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Recently I was involved in a thread discussing the Triumph TR-6. While doing some research I found a company, RATCO that makes new frames/chassis for all the Triumph models back to the TR-3. One option for their frames is to fill it with spray insulation foam similar to the foam used in insulating houses today. I have used that type of foam in some of the work I’ve done on houses and it really sticks to whatever it touches. Another benefit that the company states is that it dampens the resonating sound that passes through the frame.

Sounds like a good solution to further protecting our FFR frames. Your thoughts?

  • One thought I had is to make sure the inside of the frame is dry to avoid trapping moisture.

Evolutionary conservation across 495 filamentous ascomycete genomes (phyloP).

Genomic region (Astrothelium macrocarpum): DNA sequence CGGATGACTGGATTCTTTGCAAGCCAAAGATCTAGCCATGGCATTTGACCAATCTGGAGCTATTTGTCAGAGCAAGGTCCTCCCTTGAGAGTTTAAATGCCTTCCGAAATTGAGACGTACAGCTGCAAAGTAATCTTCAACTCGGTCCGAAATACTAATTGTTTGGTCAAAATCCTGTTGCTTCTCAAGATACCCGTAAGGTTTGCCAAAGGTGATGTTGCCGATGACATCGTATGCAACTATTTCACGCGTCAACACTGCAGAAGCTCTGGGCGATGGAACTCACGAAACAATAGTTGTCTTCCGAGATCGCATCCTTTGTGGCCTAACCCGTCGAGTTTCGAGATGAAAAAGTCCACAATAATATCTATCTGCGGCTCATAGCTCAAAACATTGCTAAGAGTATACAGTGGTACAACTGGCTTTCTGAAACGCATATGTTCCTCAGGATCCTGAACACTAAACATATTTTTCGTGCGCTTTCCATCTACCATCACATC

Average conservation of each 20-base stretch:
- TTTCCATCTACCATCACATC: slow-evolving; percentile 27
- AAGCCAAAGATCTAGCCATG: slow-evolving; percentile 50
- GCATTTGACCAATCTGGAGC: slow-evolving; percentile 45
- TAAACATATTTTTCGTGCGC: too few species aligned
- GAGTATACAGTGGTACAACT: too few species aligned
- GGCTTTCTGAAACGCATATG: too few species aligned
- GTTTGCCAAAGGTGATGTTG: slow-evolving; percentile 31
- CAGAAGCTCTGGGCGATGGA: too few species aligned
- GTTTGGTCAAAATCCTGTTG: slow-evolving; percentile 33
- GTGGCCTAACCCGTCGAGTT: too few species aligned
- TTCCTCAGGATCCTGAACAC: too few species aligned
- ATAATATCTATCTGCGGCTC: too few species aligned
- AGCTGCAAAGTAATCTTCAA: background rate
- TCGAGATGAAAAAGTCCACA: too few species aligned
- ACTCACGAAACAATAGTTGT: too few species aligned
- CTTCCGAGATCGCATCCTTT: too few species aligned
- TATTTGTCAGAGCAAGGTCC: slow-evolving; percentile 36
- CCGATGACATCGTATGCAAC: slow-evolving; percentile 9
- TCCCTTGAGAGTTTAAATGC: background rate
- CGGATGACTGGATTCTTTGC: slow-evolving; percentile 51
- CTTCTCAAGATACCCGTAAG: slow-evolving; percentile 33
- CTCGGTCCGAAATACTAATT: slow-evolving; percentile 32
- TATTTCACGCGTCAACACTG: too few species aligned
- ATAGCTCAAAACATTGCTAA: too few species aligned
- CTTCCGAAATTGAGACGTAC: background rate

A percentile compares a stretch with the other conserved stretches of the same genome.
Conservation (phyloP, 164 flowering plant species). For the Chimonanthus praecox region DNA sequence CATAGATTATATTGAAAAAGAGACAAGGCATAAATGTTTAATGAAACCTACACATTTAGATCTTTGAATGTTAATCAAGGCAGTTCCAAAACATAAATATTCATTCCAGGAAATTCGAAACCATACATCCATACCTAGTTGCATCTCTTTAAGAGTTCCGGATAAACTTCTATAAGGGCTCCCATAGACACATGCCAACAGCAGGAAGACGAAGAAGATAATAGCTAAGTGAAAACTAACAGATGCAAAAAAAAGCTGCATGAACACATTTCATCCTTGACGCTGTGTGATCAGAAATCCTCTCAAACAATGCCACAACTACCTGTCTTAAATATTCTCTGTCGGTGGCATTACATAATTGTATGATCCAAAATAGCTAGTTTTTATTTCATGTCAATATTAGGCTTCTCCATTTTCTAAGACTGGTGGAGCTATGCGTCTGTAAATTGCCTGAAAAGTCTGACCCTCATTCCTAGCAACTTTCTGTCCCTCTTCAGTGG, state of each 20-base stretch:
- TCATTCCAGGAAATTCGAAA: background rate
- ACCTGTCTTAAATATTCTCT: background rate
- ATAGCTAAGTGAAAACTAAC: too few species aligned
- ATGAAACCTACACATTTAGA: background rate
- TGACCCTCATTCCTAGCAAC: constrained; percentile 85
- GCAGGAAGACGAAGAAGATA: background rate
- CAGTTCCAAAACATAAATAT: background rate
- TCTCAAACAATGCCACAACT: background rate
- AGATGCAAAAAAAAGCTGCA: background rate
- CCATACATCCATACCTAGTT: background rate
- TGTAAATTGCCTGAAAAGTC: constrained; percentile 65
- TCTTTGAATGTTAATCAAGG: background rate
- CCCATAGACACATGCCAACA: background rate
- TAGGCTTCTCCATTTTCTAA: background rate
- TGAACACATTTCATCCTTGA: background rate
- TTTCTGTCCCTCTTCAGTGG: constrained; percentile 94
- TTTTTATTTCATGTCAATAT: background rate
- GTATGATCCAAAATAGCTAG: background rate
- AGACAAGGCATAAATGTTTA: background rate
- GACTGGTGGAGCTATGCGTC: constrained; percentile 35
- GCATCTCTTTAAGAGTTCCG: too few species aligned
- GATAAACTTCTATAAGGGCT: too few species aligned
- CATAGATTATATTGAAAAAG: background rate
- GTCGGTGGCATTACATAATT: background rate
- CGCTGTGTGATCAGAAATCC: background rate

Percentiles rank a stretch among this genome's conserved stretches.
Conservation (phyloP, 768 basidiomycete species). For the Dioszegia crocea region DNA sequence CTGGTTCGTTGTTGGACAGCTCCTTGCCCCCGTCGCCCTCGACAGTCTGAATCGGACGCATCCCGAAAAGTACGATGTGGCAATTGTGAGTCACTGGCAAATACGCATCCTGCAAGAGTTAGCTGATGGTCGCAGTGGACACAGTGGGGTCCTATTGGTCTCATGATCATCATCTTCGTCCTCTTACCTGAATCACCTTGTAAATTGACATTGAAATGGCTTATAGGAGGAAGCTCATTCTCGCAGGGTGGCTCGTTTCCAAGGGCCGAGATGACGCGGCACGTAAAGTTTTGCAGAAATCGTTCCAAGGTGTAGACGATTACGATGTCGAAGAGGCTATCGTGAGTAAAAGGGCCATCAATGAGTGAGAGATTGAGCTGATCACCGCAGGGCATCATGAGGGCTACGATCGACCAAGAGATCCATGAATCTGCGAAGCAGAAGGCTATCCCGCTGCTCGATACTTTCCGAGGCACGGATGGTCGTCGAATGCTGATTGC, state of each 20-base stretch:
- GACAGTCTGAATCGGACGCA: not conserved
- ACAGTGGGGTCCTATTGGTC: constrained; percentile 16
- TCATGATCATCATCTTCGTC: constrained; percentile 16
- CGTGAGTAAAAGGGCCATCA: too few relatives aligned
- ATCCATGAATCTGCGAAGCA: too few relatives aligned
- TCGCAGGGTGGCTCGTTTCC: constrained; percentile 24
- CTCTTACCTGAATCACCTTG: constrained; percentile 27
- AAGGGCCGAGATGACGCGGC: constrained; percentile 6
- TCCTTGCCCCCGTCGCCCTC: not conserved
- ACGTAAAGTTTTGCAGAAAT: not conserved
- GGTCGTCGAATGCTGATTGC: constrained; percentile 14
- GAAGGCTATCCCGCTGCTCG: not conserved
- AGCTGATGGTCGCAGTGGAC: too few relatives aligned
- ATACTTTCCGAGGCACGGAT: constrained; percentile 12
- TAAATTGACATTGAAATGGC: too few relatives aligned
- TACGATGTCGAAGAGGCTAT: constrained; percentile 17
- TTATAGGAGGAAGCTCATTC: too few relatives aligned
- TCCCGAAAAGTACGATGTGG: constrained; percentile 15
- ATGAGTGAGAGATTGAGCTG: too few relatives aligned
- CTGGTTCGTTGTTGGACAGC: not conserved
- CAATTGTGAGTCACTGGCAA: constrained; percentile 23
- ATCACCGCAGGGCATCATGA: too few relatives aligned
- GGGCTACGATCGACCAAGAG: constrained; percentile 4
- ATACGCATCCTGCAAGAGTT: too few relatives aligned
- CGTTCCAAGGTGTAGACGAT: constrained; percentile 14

HealeyRick found and posted their web site:
https://www.sites.google.com/site/tonyratco/

This is what their web site says about this option:
INTERIOR FINISHES:

Expanding Foam - Our Preferred choice is relatively new to the market and that is the application of expanding foam to all the interior areas of the frame. This foam is water proof and sticks like glue to all surfaces. The application is once again through holes drilled in the tubing. The expanding foam is forced into one end of the tube length and allowed to ooze out of the other end to assure a complete fill. Once dry the over fill is cut away and the holes are filled with plastic plugs. This foam application does two things to the structure. First it makes for an impenetrable water seal and secondly sound dampens the frame. You may think this a minor point but in fact the frame does resonate and amplify the vibrations caused by road conditions and those passed along by the drive train. Foam filling quiets the ride appreciably. About 85% of all the frames made to date are foam filled.


This is the thread where we were discussing the TR-6 and other Triumphs

Wheeler Dealer TR-6 episode
http://www.ffcars.com/forums/43-off...wheeler-dealers-tr6-episode-seen-only-uk.html